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On April 22, 2017, BCGL’s Theresa Mongiovi, Chair of the Employment and Labor Law practice group, co-presented with J. Richard Thomas, former superintendent of Lancaster Mennonite School, at the Atlantic Coast Conference (ACC) of Mennonite Church USA (MCUSA) in Gettysburg, PA. The ACC MCUSA 2017 Spring Assembly Celebration was themed “Communities of Grace, Joy and Peace” and included a panel discussion on preventing and addressing abuse in the church community. Mongiovi and Thomas shared with the Delegates at the conference about child abuse allegations, proactive safety steps, and investigations in religious institutions. For more information about this topic, please contact BCGL at 717/945-5745.

Just as those who participate in fantasy sports leagues, you, too, should spend the time to research your choice of professionals to surround you when tackling your estate plan, and not merely pick someone by default because you are too busy to take the time to make the right choice. The advantage in your fantasy league of professionals is that more than one person can choose the same professional. So how do you choose your team and who is part of that team? For any solid team, you need to cover all your positions well. When it comes to proper estate planning, that team should be composed of your financial advisor, your attorney and your accountant.


Similar to your choices to build a winning sports team, each professional should be chosen after reviewing their experience, past performance, longevity and suitability. The experience of your professionals can be determined by a combination of age, a review of his or her resume and relying on trusted referral sources and advisors.


Past performance can be checked through these same referral sources, but also in asking the professional pointed questions about their experience and by assessing his or her ability to address your unique needs. Setting up an initial meeting or phone call to discuss your needs is important.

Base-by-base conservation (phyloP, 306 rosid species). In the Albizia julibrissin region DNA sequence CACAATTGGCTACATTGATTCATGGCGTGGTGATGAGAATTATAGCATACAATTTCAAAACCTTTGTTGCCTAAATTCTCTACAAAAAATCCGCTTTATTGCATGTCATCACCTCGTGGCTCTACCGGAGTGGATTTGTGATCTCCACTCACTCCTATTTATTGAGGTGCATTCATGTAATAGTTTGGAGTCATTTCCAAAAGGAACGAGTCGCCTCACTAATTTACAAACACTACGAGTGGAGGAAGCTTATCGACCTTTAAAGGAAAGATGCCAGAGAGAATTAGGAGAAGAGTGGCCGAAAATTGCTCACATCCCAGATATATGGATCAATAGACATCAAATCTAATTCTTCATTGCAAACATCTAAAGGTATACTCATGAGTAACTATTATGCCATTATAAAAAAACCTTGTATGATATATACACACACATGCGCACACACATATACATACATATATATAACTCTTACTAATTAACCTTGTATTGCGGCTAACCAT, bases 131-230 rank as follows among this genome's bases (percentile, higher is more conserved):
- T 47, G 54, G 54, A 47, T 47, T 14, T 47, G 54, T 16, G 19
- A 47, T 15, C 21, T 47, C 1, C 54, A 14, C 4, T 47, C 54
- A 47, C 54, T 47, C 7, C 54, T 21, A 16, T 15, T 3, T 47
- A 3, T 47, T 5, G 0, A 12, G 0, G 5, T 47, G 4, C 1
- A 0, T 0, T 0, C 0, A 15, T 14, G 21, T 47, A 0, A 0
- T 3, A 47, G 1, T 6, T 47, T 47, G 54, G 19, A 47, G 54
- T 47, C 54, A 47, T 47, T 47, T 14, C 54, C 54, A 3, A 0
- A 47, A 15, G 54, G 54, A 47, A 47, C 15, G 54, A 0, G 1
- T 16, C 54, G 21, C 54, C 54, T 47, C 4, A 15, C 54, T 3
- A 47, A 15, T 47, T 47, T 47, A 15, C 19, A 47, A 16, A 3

Longevity can be determined by considering the professional’s age and, in some cases, considering the firm and its staff who may step in when your chosen professional chooses to retire. Longevity is important in estate planning as this professional will likely be sitting down with your family to walk them through the legal process after you pass away. Having a professional who treats your family with respect, who is capable of handling the job and one who performs the role honestly and fairly is key.


Suitability is a factor many people overlook. However, picking someone who works well with you and your family can save a lot of heartache and expense. Picking an advisor who may not relate well to your children, your other professionals and your particular plan is not only counter-productive, but it can lead to more fees and frustration for your family.


All this is why it is very important when you build your team that you have them either meet or communicate with each other. When I handle estate plans, I insist on not only knowing who the professionals are and if the particular plan needs particular beneficiary designations or has unique tax issues, but I will reach out to the other professionals to ensure proper planning is discussed. Even better, you should have your chosen professional team meet your family members or trusted friends who will be in charge of your affairs. When I have the opportunity to meet a client’s Power of Attorney/Executor, the process of this person having to step in and meet me is already over and this saves not only time and fees, but allows this person to step in much more readily as they know who to contact, and I already have the connection as well.



Click here to see this article in Lancaster County Woman.